Cone may still be angry, but he’s also mellowed. He’s tempered some of the voltage from the language he used in his earlier books. And he’s accepted criticism from some black women theologians who said he didn’t include the perspective of black women in his works.

Yet thoughts of his childhood and his parents never seem far off. In his books and lectures, he returns once again to them, especially when people compliment him for his boldness. In one essay, Cone wrote:

“At most, what I say and do are just dim reflections of what my parents taught and lived.”

- CNN Writer

Filed under: Bible • Black issues • Books • Christianity • Church • Crime • Culture wars • Persecution • Prejudice • Race

soundoff (2,563 Responses)
  1. Obama from KFC

    .....I've just promoted Cone to a Cabinet level position in my Administration.


    April 23, 2012 at 7:18 am |
    • wol


      not having fun at your adolescent website?

      yeah, we enjoy your posts here. they're so clever. woo.

      April 23, 2012 at 7:56 am |
  2. South

    Do you guys not see what CNN is doing. They have become so irrelevant that they have to resort to posting 85 year old photos of lynchings to try and get attention. It's all inflammatory BS. It has nothing to do with journalism or news. Don't dignify it by back and forth bickering in the comments.
    Everyone above the age of 15 knows what went on in this country and I venture to say that most are sickened by it. What is CNN's point other than to be inflammatory.

    April 23, 2012 at 7:16 am |
    • sportees_22

      You can't have real discussions about hate (of all races) unless you discuss it.

      April 23, 2012 at 7:25 am |
  3. Jorge

    Let's face it, this is a country that loves to hate, it goes around from group to group like a pinball, sometimes slowing down but never really stopping, because there will always be something or somebody starting up the wicked game again...

    April 23, 2012 at 7:11 am |
    • Equal Rights NOW

      If we all had equal rights, then the pinball wouldn't be able to cause as much damage at all, would it?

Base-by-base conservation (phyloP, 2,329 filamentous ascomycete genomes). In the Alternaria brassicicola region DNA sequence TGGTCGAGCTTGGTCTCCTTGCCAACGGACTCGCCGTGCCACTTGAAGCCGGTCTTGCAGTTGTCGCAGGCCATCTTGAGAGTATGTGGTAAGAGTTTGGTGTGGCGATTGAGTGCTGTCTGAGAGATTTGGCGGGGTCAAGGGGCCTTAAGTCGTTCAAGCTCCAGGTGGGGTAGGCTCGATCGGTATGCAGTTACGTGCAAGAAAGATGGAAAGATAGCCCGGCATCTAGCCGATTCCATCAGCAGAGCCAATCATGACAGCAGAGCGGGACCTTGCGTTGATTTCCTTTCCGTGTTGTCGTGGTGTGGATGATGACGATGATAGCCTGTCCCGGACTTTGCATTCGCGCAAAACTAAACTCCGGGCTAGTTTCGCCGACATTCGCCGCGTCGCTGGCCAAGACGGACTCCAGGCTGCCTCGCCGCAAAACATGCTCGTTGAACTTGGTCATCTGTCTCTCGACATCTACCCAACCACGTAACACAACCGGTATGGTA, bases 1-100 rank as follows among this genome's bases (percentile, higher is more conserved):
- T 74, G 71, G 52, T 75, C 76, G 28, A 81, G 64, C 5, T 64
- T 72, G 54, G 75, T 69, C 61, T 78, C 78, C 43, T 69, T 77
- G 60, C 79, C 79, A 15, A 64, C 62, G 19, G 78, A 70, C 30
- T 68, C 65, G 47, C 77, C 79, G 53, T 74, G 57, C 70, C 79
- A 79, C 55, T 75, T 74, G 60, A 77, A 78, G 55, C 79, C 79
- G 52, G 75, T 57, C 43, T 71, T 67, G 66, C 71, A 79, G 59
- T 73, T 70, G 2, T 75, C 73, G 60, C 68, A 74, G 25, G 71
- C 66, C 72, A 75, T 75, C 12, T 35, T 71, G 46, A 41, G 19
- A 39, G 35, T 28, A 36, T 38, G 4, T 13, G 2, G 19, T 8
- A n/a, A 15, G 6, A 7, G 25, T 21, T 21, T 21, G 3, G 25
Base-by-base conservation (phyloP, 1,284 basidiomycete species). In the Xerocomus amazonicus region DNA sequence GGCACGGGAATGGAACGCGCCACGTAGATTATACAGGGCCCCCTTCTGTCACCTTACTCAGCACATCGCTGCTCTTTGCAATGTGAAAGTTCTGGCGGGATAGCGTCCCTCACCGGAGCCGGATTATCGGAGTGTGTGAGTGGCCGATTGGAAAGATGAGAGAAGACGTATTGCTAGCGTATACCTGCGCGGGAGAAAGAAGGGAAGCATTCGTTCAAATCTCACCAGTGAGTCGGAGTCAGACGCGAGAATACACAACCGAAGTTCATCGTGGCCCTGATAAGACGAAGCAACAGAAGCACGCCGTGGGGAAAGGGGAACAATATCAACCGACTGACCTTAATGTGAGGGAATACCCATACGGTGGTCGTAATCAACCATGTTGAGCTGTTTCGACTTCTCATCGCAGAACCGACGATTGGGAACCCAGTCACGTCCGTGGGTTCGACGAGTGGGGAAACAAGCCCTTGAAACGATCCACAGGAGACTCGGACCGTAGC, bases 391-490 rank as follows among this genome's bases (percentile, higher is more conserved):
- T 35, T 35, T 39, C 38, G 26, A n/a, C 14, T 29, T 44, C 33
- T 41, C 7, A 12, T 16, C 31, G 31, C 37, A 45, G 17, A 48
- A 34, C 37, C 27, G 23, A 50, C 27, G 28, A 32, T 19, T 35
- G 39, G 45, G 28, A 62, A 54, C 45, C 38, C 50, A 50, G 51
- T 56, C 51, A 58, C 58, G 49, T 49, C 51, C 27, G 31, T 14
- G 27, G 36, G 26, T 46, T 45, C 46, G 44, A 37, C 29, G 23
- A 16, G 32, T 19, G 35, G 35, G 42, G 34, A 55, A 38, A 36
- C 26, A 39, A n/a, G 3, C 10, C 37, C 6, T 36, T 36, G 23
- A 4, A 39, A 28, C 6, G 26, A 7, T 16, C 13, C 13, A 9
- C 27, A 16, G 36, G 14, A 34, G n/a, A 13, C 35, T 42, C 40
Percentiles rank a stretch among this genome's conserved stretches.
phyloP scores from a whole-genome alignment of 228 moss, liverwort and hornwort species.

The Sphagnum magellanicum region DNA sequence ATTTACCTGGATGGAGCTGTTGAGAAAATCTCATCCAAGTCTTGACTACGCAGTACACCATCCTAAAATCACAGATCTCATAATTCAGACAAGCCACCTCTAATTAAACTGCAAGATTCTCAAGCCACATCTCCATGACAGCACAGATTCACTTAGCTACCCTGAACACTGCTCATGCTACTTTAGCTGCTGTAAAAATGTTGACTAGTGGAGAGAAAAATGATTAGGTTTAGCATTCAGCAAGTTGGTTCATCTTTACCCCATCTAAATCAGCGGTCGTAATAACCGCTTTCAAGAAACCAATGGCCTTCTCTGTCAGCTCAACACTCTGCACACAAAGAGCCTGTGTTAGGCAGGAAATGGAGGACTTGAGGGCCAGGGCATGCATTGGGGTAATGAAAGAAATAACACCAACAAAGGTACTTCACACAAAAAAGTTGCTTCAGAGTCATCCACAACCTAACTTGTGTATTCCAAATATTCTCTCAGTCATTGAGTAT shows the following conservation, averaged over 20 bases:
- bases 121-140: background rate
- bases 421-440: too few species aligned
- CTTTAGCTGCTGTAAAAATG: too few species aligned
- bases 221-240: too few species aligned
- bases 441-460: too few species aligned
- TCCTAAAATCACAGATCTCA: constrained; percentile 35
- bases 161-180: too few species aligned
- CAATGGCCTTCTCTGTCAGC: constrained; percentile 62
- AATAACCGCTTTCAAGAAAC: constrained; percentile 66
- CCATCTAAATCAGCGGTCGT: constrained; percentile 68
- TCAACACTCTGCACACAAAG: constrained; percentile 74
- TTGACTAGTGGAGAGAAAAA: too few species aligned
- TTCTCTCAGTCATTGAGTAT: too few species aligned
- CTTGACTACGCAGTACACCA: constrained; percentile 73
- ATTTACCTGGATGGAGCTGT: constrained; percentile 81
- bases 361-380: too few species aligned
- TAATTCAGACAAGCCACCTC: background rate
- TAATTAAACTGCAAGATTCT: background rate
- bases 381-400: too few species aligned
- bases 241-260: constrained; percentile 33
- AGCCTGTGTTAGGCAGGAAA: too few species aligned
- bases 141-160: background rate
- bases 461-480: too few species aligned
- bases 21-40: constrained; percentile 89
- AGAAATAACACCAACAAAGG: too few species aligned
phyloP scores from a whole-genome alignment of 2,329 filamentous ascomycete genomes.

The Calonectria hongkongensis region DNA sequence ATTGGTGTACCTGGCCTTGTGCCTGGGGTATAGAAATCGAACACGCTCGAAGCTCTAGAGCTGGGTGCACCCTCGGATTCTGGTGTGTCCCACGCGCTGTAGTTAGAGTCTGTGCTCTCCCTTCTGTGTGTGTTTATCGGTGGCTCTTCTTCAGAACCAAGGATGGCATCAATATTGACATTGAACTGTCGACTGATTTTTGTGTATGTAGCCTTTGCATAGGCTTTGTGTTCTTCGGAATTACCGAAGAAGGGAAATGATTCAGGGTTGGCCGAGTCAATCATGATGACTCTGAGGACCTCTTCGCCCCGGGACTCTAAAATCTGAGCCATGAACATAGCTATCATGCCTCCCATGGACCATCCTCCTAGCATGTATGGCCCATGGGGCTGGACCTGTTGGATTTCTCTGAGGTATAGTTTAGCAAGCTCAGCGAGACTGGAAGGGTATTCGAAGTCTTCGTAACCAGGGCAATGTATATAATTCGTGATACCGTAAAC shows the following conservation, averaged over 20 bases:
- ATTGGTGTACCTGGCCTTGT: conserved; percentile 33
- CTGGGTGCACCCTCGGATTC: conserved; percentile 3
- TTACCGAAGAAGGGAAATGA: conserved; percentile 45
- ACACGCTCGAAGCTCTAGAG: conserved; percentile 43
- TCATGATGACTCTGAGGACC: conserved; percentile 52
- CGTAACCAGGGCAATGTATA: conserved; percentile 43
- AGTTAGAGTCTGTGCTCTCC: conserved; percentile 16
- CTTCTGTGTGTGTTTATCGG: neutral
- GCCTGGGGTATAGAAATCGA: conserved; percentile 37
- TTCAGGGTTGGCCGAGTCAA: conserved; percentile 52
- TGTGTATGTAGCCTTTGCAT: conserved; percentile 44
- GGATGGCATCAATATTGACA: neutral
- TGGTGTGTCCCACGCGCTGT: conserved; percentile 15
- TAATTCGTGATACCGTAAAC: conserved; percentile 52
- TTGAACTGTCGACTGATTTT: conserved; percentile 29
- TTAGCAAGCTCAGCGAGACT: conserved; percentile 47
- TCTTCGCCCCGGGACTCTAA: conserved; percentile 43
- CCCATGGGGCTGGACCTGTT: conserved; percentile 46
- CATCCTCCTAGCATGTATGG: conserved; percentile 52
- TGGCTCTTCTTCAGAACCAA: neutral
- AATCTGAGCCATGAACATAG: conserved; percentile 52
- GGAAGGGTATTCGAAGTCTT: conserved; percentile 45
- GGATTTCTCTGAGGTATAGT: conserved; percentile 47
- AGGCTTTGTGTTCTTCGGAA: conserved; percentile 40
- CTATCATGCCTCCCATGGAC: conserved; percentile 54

April 23, 2012 at 7:15 am |
  4. J0nx

    Oh brother. They really have to let go of this. It's been 50 years since civil rights FFS and there's a black President in office. Time to move on man...

    April 23, 2012 at 6:59 am |
  5. Dystopiax

    Well – in my opinion, Elmhurst College in Illinois – pre-theological for the UCC and Lutheran denominations & alma mater of both Reinhold and his theologian brother, Richard Niebuhr – should offer a two-semester course called =Why James Cone is a Jerk=. I'd come out of retirement to teach the course at Elmhurst, which is also my alma mater.

    April 23, 2012 at 6:39 am |
  6. sillyMe

    Oh, how we love to show dramatic photos of black lynchings... we just don't want to believe that the days of serious racism are over.
    These photos seems to imply that white folks would gather to watch blacks get lynched. Well, all people of all stripes gather to watch PEOPLE get lynched. There are photos of all kinds of people gathered around... smiling... and almost partying ... at the sight of white folks getting lynched, too. It was how things were done.
    Most of the time, the people getting lynched were criminals. Back in the day, criminals were lynched.
    Showing photos of black lynchings is only done to stoke the flames of racism-paranoia.
    In 100 years of the worst years of black lynchings, only 5,000 black folks were lynched.... some of whom were probably not guilty of a real crime. 1830 to 1930 (Tuskegee stats)
    Today, it only takes 3 to 4 years for black men to kill each other to the tune of 5,000 murders.
    Black Americans do, indeed, have problems, but the white man isn't one of them...nor the asian or the hispanic

    April 23, 2012 at 6:28 am |
    • Equal Rights NOW

      Without a fair trial in a court of law, every single one of those who were lynched were innocent under the law.

      Silly you. What were you thinking?

      April 23, 2012 at 6:56 am |
    • Twan

      Serious racism?? Wow!

      April 23, 2012 at 7:29 am |
    • Gee

      The white man is the worlds problem, what are you blind? you racist trip me out like things are so good for black people, and like Obama is not white too.

      April 23, 2012 at 7:51 am |
  7. Ray

    When is segregation permissble in America? Sunday morning 8 to 12.....

    April 23, 2012 at 6:26 am |
    • Equal Rights NOW

      The biggest and most pervasive segregation in modern America is on Sunday, when people go to the church they identify with.
      This is not news. Christianity is a racist religion. It can be used to justify any sort of segregation.
      Or didn't you know what the word "holy" is supposed to mean? Segregation. Yet integrated churches are rare. How about that.

      April 23, 2012 at 6:54 am |
    • Peace Lilly